Wednesday, February 14, 2018

Miss Manhattan Hangs Out...with Rhasaan Manning and Lara Vallance

“I could never be with someone who was…a dentist,” Lara Vallance says. She flicks her wrist, a lithe hand extending in explanation.“Oh man,” says Rhasaan Manning, who jokes later that "she is the woman whose husband I am. “I was gonna take up dentistry.” They laugh.
When I meet them at The Good Fork in Red Hook, they are easily two of the coolest people I have ever encountered in real life, calm and collected, thoughtful and worldly, tall and lean and wearing interesting pants, jackets, and hats. We eat eggs and biscuits and pork dumplings and drink coffee and they tell me about their work.

Lara and Rhasaan have been married for a couple years now. Both of them are multidisciplinary artists and they live in Brooklyn, regularly collaborating on different projects that intersect their interests. For example, they recently screened a series of short films for which Lara illustrated the visuals while Rhasaan produced the music, and developed a short film and installation called Pocket Brain, about a woman addicted to her cell phone.

Lara is an illustrator and artist whose work lives in the space between digital and analog. She will draw on top of images in a really amazing and colorful collection of work, part of which lives on her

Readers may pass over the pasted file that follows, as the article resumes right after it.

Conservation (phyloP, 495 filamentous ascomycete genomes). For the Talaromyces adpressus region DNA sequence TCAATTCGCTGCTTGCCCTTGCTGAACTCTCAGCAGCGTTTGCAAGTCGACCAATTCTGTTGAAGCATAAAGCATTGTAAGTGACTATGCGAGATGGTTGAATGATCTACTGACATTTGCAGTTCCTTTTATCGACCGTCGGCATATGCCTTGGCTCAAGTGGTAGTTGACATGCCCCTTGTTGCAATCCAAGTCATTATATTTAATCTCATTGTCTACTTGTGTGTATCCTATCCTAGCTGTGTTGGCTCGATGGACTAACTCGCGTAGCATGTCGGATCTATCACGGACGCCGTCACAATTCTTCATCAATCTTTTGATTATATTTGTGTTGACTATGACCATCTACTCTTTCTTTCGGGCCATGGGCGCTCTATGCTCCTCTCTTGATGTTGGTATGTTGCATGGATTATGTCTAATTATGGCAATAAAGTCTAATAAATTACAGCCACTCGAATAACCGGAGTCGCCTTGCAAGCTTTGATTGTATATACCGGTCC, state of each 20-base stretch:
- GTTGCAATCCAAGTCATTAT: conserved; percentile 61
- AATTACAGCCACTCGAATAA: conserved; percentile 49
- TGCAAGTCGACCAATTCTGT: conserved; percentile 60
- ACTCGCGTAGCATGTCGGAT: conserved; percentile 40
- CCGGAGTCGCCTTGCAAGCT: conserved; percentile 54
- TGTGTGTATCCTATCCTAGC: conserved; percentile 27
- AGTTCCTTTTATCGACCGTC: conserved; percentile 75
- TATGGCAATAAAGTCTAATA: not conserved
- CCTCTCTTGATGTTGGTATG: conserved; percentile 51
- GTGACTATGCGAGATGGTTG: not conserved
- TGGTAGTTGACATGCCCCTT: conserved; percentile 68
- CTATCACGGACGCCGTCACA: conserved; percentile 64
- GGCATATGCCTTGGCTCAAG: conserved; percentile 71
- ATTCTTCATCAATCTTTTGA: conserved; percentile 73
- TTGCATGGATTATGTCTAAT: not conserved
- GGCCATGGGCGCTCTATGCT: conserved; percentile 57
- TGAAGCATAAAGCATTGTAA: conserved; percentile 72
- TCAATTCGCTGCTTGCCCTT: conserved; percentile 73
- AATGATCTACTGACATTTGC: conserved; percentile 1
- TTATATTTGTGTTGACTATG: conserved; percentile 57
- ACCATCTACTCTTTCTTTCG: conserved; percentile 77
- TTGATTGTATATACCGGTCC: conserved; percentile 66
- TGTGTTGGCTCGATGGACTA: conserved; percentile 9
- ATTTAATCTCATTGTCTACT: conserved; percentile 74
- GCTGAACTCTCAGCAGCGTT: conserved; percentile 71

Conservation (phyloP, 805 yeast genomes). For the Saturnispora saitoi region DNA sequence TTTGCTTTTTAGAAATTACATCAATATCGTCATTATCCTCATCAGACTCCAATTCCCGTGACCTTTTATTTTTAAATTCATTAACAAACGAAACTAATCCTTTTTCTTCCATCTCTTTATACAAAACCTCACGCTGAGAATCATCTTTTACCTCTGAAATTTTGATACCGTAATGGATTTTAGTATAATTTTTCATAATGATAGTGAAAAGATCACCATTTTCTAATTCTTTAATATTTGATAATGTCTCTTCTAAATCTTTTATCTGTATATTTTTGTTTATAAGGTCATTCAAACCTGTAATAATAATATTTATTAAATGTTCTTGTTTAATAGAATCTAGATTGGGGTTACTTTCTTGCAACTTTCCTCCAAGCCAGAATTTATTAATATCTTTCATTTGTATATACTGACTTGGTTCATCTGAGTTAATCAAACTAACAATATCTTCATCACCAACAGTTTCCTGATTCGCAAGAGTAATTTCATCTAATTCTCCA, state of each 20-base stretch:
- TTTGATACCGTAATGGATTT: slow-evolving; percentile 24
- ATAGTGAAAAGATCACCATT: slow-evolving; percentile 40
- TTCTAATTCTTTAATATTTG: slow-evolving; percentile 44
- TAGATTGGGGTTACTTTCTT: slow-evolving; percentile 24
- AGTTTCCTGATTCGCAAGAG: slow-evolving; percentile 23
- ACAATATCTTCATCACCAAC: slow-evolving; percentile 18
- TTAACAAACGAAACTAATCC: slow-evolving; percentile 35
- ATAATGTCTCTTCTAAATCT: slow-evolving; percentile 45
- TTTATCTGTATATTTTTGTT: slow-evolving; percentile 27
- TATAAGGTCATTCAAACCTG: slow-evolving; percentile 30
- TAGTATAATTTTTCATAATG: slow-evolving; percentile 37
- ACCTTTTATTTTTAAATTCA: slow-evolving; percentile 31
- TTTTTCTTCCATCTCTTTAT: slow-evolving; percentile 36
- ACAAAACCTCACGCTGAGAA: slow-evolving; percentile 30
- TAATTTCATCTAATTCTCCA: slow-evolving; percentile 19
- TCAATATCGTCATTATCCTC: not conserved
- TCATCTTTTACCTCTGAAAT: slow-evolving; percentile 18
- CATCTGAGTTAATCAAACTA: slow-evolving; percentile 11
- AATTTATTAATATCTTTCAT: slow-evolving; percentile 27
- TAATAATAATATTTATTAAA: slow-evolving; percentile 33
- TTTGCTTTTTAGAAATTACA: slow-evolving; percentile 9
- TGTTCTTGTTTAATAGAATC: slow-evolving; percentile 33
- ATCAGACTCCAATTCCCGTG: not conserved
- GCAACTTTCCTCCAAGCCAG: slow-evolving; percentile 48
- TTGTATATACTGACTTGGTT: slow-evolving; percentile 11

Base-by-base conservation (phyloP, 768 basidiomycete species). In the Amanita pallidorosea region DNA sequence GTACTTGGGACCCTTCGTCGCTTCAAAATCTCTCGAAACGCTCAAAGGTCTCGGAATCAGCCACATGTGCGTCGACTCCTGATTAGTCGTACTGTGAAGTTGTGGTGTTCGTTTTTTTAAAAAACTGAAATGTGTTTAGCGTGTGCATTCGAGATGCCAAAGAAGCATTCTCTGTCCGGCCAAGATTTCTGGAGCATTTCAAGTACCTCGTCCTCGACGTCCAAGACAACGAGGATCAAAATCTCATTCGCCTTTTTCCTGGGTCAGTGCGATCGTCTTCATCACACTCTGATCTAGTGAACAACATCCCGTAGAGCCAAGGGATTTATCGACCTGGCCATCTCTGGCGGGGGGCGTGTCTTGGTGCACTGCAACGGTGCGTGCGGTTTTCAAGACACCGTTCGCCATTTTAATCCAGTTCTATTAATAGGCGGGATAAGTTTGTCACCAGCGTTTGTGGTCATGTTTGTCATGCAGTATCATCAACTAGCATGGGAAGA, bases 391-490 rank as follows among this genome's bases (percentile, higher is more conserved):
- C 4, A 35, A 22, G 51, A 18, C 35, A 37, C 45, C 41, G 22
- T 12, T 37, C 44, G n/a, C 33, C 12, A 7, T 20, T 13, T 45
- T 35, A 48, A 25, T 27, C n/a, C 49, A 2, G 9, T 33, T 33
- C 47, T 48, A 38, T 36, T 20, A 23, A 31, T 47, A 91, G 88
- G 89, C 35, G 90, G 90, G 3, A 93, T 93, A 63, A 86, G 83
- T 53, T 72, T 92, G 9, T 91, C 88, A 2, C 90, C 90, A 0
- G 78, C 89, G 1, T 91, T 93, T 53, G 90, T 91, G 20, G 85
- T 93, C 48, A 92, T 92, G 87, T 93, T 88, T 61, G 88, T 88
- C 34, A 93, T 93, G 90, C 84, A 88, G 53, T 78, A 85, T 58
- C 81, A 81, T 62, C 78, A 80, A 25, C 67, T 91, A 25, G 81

Instagram, but she also draws on clothing, develops comics, animates her work, produces illustrations for publications, and is working on a children’s book. Rhasaan is a musician (as DJ OYASABA and with his band OYASABA; he also recently returned from touring with Deerhunter, for whom he does percussion and electronics), photographer, writer, director, and more. He has a zine he’s been working on called Behind the Stick, which features images of friends and bar denizens from the last 10 years. “Not to be lame,” Rhasaan says, but working together as collaborators has taught them how to be better partners, simultaneously respectful of and inspired by each other.
After brunch, they roll and smoke cigarettes as we walk to Record Shop on Van Brunt Street. While sifting through soundtracks and protest albums, Lara finds a vintage Italian phrasebook and Rhasaan procures a stack of records, one of which includes Voices of the Civil Rights Movement. We then head over to PioneerWorks for Anthony McCall’s Solid Light Works exhibition. A series of horizontal and vertical installations that press light into varying corners of darkness for a kind of living light sculpture experience, simultaneously cinematic and inviting. Rhasaan and Lara weave their way through the exhibition, pausing to absorb the light and take pictures. We meander upstairs for Kathleen White’s Spirits of Manhattan and Nan Goldin’s Kathleen. As Rhasaan and Lara walk through the gallery, it feels like they’re living a life so many people aspire to: consuming and making art with the person they love. Afterward, we will stop in at Fort Defiance for Bloody Marys topped with lemons and pickled green beans, and they will look at each other and I will know I am right.   
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